Wyman and Bob: The risk of Seahawks hiring a first-time D-coordinator

Jan 22, 2022, 3:00 PM
Seahawks Pete Carroll, Shane Waldron...
Seahawks OC Shane Waldron and coach Pete Carroll watch warmups before a preseason game against Denver. (Steph Chambers/Getty Images)
(Steph Chambers/Getty Images)

For the second offseason in a row, the Seahawks are in need of a new coordinator.

Wyman breaks down Seahawks D-coordinator candidates

Last offseason, the Seahawks tabbed Shane Waldron to replace Brian Schottenheimer on the offensive side of the ball. This year, though, Seattle is looking for someone to run the defense.

After four years of calling the defense’s plays, longtime Pete Carroll assistant Ken Norton Jr. was let go. Now, the Seahawks will look for his replacement, which will be the fifth defensive coordinator Carroll has had since coming to Seattle in 2010.

As of Saturday afternoon, there have been four coaches who the Seahawks are reportedly set to interview: Seattle defensive line coach/associate head coach Clint Hurtt, Denver defensive coordinator Ed Donatell, Chicago defensive coordinator Sean Desai, and Dallas defensive passing game coordinator Joe Whitt Jr.

Of the four reported candidates, only Donatell and Desai have NFL defensive coordinator experience — Donatell with 11 and Desai with one.

Last offseason, the Seahawks went with a coordinator hire in Waldron who’d never called plays at the NFL level before. He had a few things working against him, namely injuries to quarterback Russell Wilson and the running back room, but Seattle’s offense struggled until late in the season and finished last in time of possession in 2021.

Would hiring a coordinator with a lack of experience lead to growing pains like we saw on offense in 2021? Here’s what Dave Wyman and Bob Stelton had to say during Friday’s edition of 710 ESPN Seattle’s Wyman and Bob.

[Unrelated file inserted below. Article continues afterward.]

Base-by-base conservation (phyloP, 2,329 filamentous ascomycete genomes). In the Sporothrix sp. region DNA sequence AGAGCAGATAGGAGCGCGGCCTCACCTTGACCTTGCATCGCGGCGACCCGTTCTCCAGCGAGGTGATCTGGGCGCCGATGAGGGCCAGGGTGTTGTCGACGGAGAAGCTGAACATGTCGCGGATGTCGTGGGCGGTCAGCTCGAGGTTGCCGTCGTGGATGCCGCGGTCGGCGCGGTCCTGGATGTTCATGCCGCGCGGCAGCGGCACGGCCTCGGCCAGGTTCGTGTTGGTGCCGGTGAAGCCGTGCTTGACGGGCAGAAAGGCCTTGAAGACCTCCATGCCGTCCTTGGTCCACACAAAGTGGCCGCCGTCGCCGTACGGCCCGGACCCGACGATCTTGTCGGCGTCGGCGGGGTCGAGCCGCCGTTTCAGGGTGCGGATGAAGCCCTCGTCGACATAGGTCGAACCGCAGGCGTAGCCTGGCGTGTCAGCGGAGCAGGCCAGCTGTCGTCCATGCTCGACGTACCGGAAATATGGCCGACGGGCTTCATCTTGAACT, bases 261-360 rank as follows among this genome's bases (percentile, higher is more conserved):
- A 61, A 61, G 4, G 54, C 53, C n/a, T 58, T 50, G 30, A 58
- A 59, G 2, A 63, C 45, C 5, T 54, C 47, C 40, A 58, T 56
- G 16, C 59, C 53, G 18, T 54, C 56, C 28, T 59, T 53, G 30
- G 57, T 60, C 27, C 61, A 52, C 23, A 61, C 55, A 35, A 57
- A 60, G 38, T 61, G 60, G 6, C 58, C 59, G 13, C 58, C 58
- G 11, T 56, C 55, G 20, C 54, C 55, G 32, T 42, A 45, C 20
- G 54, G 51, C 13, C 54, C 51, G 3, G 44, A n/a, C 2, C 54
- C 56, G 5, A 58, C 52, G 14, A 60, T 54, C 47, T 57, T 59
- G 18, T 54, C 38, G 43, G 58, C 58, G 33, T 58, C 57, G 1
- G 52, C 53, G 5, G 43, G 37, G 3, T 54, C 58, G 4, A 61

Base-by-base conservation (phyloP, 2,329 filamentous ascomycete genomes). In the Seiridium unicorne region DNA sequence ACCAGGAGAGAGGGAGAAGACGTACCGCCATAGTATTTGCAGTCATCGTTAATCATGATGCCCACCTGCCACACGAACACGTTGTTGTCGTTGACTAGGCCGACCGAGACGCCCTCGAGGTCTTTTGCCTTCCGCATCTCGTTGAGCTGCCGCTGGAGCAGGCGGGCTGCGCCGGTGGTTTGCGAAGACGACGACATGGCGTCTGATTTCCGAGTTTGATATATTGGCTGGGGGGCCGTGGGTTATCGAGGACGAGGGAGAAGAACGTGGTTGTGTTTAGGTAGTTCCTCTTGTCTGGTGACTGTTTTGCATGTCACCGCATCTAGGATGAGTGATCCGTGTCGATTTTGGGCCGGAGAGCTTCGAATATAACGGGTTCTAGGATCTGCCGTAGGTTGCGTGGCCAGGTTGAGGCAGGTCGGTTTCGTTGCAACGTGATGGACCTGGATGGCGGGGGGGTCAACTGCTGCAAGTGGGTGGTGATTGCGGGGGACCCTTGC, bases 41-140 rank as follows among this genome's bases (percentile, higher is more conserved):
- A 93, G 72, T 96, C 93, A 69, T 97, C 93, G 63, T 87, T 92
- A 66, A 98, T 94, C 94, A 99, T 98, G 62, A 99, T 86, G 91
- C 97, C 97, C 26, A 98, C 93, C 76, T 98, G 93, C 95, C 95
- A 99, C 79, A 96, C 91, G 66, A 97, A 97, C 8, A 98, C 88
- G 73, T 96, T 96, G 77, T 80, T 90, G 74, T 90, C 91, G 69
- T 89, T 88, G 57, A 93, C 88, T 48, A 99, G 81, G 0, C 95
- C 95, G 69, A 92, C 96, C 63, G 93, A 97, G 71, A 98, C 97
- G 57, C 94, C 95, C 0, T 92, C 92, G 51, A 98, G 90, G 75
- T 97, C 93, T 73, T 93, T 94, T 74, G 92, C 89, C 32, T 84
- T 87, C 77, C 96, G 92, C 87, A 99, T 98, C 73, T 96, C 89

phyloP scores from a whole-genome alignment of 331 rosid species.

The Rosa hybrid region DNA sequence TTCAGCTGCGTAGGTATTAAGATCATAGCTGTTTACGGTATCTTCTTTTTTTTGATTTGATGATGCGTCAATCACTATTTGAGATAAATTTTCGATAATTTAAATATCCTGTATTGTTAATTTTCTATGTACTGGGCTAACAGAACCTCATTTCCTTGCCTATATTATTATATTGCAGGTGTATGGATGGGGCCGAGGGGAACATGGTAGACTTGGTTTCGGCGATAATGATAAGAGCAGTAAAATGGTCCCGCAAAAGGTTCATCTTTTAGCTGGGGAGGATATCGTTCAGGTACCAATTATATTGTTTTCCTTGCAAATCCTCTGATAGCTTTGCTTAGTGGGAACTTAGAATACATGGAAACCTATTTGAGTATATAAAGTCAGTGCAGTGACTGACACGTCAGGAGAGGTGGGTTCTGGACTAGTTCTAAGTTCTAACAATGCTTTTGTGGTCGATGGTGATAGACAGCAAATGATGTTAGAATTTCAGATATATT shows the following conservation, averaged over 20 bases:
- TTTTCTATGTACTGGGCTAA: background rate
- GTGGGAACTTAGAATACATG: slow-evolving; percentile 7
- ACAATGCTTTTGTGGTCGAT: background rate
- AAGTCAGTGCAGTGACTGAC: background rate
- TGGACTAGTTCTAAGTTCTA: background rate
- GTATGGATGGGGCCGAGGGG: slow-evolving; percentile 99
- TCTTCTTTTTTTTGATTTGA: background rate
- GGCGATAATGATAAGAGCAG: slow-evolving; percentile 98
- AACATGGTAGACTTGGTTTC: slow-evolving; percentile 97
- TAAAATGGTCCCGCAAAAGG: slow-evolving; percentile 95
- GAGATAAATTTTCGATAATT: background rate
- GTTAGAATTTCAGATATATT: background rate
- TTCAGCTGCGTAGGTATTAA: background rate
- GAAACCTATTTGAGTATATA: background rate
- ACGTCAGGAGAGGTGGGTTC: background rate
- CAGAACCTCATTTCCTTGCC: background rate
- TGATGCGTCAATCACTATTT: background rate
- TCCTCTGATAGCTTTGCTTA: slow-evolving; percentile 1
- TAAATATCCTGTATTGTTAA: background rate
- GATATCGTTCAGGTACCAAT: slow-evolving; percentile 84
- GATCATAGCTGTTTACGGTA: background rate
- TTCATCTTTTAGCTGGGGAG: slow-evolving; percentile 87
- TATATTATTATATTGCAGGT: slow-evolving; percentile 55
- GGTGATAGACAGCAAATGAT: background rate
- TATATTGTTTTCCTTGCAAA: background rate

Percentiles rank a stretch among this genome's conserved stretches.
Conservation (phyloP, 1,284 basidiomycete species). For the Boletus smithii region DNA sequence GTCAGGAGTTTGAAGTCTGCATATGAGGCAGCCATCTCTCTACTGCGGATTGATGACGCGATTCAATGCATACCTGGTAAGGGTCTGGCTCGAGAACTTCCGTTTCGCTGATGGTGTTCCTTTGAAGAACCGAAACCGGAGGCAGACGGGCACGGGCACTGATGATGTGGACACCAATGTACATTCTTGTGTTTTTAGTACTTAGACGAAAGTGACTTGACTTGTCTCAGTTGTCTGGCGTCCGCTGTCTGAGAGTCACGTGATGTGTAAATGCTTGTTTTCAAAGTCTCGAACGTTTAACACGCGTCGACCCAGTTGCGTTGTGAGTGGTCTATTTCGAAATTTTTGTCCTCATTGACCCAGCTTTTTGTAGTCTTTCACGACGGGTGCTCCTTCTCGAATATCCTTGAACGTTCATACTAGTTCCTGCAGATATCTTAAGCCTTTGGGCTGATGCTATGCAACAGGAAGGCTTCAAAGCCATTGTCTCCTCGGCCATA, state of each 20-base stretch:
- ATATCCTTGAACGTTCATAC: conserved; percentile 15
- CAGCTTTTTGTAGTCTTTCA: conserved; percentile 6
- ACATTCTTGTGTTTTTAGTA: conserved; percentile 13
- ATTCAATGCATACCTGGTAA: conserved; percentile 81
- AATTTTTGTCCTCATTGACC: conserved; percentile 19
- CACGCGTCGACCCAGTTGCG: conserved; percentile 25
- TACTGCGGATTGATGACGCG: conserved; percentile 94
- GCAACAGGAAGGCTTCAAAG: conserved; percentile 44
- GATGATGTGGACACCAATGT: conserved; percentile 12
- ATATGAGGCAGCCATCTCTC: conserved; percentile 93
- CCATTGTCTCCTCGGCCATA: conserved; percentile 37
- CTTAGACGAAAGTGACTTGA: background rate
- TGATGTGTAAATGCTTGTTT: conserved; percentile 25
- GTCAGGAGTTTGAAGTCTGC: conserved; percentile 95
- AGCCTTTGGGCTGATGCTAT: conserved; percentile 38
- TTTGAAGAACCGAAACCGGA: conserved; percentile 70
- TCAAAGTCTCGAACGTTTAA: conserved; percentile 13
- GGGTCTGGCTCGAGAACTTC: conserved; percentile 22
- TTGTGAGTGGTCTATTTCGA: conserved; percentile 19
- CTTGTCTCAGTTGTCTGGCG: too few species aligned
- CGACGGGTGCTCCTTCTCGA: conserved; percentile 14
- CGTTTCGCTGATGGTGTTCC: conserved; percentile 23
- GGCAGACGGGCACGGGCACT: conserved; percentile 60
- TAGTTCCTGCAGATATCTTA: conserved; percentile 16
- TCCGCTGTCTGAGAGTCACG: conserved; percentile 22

“Looking at the risk of hiring a guy who’s never been a defensive coordinator, I was thinking about this last night Dave … It’s not a shot at defensive minds or anything, but I feel like the play-calling is a little bit more complex on the offensive side. There’s a lot more moving parts,” Stelton said. “But perhaps I’m wrong about that. I’m just wondering about the ramp up period, the learning curve for a guy who’s never been a coordinator and you throw him in there at defensive coordinator. Does he become sort of like Shane Waldron in that you’re seeing it for the first time, he’s making his mistakes, he’s got to get used to calling those plays? Is there a fear that you could be seeing a version of what we saw from Shane Waldron understanding what he had to deal with on the defensive side of things if you were to go with somebody that’s never done it before?”

“There’s always that risk,” Wyman replied. “If you asked me, though, I feel like it’ll get more simple than it will complicated.”

Wyman believes that if a first-time coordinator indeed gets the job for the Seahawks, they’ll make things “really simple” for the defense in order to “let your players make plays.”

“I would say as far as a new coordinator goes, it’s more likely that you would have growing pains on the offensive side than the defensive side,” Wyman said.

Aside from calling plays for the first time at the NFL level, what else is so difficult with being a coordinator for the very first time?

“You have to also manage the coaches,” Wyman said. “So if you’re a linebacker coach, you’re just managing your guys. Now it’s a lot more work. And you’ve got to make sure coaches are getting it done and see what they’re doing. There’s so much more to look at.”

But two coaching jobs on defense help make that a little easier for coordinators, Wyman pointed out.

“That’s why you have pass game coordinators and run game coordinators and stuff like that is because it’s all the things that bring it together,” he said.

Listen to the full discussion in the player below.

Heaps: Who Seahawks can add to be more aggressive on defense

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